A Week in Ontario - feature photo - Niagara Falls

A Week in Ontario | Canada

How much can you fit into a week in Ontario? A surprising amount actually! To be fair, technically me and my parents were there for 10 days, but when you remove the time I spent working, it may as well have been a week. Anyways, after our weekend in Quebec City, we hopped on the train to Canada’s capital city of Ottawa for two nights. Then it was three nights in Algonquin Provincial Park, for a break from cities. And of course, every tourist in Ontario has to go to the most famous attraction, Niagara Falls, for a night. Then we finished up with three nights in Toronto, the country’s biggest city.

A Week in Ontario - second feature photo - Ottawa Parliament


Parliament Buildings

Ottawa is significant for being Canada’s capital, strategically chosen for its proximity to Quebec back when the country was first formed with just these two provinces. That means, of course, Ottawa is home to the Canadian Parliament and government, and the numerous buildings they’re housed in. It’s easy for Europeans to think that North America doesn’t have any old architecture, but these Gothic structures date back to the 1860s (though were rebuilt after a fire in 1916). They’re suitably grand and impressive, and the top thing you should see when visiting Ottawa.

The day we arrived on the train from Quebec City, we went for a walk past them all, not far from our hotel. There is currently some refurbishment going on, hence the scaffolding and cranes in the photos. This also means the parliament are actually temporarily meeting in another building and that you can’t go inside. There are any buildings along this street which all serve official, government purposes, but I don’t really know enough about it all to understand what they all are. I just enjoyed seeing this spectacular architecture! In front of the main building, there’s an eternal flame whose holder shows all the provinces and the years they joined Canada. We spied a few statues in the grounds too, most of which turned out to be former, notable Prime Ministers.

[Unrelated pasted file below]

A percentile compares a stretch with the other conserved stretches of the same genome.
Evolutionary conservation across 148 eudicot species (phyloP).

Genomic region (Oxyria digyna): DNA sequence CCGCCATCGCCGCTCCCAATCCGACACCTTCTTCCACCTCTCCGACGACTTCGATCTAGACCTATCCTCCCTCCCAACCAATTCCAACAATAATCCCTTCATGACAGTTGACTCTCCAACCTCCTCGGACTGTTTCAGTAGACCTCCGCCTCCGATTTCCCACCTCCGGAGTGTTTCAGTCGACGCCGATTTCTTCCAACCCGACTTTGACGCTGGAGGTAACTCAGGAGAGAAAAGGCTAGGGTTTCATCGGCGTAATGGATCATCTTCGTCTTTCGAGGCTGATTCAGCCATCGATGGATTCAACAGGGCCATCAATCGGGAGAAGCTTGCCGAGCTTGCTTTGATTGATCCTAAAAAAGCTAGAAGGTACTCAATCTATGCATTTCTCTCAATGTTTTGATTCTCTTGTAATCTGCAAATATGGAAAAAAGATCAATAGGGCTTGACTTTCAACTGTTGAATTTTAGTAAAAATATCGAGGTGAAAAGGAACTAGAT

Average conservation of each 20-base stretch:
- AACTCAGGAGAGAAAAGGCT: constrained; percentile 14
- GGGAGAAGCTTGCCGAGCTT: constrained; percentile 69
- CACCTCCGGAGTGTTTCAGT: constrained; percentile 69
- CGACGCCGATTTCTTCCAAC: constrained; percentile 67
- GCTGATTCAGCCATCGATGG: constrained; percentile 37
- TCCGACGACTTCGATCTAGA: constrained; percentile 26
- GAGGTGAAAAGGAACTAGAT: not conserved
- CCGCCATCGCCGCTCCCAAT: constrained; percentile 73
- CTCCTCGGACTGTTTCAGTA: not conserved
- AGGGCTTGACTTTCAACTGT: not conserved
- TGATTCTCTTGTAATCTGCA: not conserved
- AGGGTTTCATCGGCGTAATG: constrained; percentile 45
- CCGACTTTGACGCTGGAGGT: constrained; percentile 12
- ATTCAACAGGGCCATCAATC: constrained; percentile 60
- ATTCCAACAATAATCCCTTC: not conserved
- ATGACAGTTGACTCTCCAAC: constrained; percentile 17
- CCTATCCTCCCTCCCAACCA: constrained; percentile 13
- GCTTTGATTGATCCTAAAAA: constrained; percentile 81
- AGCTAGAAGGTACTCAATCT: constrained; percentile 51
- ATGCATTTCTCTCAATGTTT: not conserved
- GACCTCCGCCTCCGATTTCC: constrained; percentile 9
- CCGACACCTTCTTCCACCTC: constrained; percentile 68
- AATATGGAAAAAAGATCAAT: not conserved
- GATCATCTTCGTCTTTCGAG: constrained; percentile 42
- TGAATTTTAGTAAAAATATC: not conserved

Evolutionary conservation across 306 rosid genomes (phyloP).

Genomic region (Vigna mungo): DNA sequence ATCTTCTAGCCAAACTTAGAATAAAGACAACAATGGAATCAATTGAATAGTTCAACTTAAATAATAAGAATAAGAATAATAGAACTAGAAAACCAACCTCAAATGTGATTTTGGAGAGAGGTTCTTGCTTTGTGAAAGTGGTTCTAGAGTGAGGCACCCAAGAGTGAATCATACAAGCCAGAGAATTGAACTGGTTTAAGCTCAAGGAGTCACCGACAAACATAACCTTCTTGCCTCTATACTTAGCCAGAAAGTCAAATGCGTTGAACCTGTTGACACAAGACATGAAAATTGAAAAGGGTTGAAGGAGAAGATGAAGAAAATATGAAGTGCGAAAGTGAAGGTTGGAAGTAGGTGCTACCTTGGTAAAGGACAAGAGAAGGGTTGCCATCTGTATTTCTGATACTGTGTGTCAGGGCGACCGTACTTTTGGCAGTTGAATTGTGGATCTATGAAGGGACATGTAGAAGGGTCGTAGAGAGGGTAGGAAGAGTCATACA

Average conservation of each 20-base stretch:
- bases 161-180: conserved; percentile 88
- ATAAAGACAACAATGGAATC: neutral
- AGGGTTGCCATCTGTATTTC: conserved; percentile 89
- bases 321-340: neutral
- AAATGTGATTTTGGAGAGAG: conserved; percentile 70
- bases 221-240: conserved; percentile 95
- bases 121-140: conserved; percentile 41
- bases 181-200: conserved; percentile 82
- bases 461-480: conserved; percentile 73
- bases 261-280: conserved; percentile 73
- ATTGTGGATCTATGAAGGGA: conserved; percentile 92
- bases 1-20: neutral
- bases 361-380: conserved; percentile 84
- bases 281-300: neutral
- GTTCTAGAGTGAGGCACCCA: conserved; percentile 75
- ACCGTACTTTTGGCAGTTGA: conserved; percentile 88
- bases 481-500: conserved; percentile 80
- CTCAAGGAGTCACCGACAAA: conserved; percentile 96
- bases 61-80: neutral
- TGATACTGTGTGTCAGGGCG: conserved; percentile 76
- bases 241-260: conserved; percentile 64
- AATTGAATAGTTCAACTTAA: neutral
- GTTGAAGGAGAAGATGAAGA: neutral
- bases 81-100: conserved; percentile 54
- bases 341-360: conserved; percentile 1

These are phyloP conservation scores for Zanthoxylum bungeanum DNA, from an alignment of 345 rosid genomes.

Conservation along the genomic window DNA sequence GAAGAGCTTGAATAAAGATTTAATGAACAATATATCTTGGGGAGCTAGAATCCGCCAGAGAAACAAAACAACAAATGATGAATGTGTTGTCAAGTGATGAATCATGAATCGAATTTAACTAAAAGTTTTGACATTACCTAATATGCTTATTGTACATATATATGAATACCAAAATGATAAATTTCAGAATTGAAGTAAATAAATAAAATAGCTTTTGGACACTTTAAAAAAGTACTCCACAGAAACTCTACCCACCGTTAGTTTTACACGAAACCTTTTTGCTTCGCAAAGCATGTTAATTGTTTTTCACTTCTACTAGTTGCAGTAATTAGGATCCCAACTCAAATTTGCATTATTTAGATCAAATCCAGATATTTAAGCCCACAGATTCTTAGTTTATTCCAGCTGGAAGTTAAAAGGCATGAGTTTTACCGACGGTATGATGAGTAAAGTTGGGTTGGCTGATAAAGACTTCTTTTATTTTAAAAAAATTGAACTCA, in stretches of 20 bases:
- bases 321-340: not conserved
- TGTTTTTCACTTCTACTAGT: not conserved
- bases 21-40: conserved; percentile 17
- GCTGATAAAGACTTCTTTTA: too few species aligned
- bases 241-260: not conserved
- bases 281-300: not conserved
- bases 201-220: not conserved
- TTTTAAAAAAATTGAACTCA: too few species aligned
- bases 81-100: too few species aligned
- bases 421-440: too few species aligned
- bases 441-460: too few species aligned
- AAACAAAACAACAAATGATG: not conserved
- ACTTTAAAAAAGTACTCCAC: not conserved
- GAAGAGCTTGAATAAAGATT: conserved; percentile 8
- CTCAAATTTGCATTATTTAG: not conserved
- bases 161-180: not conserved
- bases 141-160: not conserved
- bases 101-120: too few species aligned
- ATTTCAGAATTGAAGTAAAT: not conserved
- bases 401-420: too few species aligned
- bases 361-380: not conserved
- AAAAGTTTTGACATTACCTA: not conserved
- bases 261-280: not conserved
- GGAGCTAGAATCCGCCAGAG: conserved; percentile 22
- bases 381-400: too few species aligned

Rideau Canal & Downtown

Aside from the Parliament, Ottawa isn’t actually the biggest city! It has a few National Museums, but since I was working through the day, they were closed when I finished. But I did spend some time wandering the rest of the Downtown area nearby. This included the National War Memorial, Major’s Hill Park, the Ottawa Sign near Byward Market and pedestrianised Sparks Street. I also didn’t know Oscar Peterson was Canadian until I saw his statue here!